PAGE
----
Early Coltrane and early Miles is textbook material. It’s the stuff we’re made of. All the licks, all the quotes, and some of the new harmonic ideas are there. This one-disc reissue compilation gathers Columbia’s best from its archives. An overview of Columbia’s six-disc collection, this album distills a treasured trove of classic pieces performed by classy artists.
”Straight, No Chaser” is an alternate take. The arrangement offers a clear example of the emphasis Davis placed on purity of tone. His open trumpet swings loosely with confidence and an unfettered release of ideas. Trane follows Davis with one of his better solos. The two legends were made for each other. Red Garland plays it lyrical with finesse, while Philly Joe Jones remains a bit too prominent. Still, it’s a classic example of what Davis’ sextet could do. Half the selections are with sextet, while the others feature Davis’ quintet.
”So What” and “Blue in Green” are from Kind of Blue. “Two Bass Hit” was recorded in ’55, while “Someday My Prince Will Come” brought Coltrane back to the quintet as a guest in 1961. He and Hank Mobley present contrasting styles. Elsewhere, Cannonball Adderley swings with a natural-born passion. Miles Davis and John Coltrane set standards by which we still judge ourselves today. Blue-collar standards, if you will. This one-disc compilation provides the uninitiated a welcome taste while serving the veteran listener a buffet of classic delights.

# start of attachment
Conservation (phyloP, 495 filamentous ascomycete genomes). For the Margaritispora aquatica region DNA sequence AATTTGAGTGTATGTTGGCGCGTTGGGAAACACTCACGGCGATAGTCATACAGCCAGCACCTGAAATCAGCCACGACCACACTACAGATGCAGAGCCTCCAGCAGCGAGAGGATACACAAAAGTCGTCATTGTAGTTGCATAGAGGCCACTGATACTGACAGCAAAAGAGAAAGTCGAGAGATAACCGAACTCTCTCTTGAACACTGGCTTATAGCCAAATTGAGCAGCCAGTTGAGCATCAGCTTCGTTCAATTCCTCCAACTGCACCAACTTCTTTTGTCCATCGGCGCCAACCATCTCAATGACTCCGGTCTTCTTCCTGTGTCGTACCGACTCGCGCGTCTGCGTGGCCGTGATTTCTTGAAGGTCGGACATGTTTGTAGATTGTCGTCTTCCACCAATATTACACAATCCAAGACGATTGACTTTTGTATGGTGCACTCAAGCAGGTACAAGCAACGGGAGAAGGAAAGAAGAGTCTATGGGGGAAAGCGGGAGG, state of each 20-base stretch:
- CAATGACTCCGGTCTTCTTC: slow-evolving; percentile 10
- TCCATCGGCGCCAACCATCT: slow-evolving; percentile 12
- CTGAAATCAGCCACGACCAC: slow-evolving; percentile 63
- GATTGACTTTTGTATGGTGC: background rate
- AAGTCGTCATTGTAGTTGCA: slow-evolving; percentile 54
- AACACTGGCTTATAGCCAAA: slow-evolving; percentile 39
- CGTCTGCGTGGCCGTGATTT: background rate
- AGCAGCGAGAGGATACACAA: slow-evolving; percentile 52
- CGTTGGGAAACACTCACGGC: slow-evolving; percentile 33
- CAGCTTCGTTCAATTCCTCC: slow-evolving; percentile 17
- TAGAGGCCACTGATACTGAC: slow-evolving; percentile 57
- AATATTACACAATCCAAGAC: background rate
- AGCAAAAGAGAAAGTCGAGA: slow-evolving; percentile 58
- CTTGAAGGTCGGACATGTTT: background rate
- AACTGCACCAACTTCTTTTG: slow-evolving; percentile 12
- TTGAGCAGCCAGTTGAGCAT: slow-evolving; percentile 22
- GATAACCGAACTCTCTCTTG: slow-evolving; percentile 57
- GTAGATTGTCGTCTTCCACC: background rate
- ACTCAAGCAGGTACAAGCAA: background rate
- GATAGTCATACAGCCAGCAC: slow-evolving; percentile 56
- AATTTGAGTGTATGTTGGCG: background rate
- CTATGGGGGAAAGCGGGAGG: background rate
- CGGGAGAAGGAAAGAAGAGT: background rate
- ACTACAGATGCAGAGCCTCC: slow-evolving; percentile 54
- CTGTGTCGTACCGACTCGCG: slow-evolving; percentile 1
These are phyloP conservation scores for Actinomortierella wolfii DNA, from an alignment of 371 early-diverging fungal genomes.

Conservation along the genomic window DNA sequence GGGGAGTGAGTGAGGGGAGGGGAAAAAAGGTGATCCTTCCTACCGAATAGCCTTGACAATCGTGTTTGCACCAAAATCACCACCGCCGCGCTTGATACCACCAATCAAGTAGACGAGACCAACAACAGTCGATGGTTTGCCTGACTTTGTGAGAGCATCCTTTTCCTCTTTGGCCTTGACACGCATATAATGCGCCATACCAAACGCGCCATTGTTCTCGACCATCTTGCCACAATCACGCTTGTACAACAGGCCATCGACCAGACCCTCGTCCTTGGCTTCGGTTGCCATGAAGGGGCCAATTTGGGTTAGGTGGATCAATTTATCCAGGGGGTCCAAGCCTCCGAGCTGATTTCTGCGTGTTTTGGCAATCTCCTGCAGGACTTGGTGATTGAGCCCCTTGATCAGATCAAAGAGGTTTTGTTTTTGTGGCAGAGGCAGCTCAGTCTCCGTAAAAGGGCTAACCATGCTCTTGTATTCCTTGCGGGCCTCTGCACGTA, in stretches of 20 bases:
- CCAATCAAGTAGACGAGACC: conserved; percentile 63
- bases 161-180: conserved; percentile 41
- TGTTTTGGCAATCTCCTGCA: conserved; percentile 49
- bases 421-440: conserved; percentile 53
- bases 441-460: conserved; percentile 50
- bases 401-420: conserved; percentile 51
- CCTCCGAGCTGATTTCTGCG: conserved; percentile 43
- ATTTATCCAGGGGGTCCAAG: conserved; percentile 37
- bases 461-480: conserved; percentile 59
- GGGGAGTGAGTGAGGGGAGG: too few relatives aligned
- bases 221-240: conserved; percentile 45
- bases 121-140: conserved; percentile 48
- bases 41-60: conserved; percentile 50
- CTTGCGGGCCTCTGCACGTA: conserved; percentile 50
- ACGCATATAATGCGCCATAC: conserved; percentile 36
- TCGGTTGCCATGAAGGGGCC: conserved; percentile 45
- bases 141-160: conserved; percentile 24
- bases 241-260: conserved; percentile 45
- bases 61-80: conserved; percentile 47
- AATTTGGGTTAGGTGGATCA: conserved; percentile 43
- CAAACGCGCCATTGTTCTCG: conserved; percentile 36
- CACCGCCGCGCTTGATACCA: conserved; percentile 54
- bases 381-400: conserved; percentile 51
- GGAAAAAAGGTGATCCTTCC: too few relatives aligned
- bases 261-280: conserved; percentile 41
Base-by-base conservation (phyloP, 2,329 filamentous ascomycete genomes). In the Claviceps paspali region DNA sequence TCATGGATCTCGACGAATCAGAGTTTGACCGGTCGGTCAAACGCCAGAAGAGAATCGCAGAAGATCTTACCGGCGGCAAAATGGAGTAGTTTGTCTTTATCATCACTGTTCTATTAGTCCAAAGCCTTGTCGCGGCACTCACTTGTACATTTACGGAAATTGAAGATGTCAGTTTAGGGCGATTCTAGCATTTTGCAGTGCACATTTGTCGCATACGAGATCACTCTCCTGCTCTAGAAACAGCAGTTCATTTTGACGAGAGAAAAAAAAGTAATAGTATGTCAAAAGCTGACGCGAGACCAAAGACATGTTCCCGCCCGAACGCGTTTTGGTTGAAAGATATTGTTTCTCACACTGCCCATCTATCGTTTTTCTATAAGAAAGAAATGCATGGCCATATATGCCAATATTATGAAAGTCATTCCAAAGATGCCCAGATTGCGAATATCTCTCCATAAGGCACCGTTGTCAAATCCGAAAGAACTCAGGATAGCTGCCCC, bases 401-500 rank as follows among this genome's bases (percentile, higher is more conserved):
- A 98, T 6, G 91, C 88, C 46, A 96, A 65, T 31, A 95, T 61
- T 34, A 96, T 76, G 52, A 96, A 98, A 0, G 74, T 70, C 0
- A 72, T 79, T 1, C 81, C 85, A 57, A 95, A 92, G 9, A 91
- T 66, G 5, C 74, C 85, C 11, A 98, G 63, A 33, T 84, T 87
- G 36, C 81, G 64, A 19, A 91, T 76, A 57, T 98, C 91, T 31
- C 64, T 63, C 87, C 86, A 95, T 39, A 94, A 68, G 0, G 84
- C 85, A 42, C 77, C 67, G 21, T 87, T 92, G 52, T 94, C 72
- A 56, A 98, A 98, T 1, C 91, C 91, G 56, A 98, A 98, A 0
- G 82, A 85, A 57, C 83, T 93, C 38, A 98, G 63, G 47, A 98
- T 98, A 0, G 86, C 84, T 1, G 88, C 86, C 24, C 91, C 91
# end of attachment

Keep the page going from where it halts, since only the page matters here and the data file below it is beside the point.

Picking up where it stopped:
Track Listing: Two Bass Hit; Dear Old Stockholm; Bye Bye Blackbird;
Personnel: Miles Davis- trumpet; John Coltrane- tenor saxophone; Cannonball Adderley- alto saxophone; Hank Mobley- tenor saxophone on
I love jazz because next to my kids, it's the love of my life.
I was first exposed to jazz by Joe Rico from a tiny station in Niagara Falls in 1954 when I was 13.
The best show I ever attended was Maynard Ferguson who blew the roof off Massey Hall in the late 50s.
My advice to new listeners is to listen to everything you can and then listen again.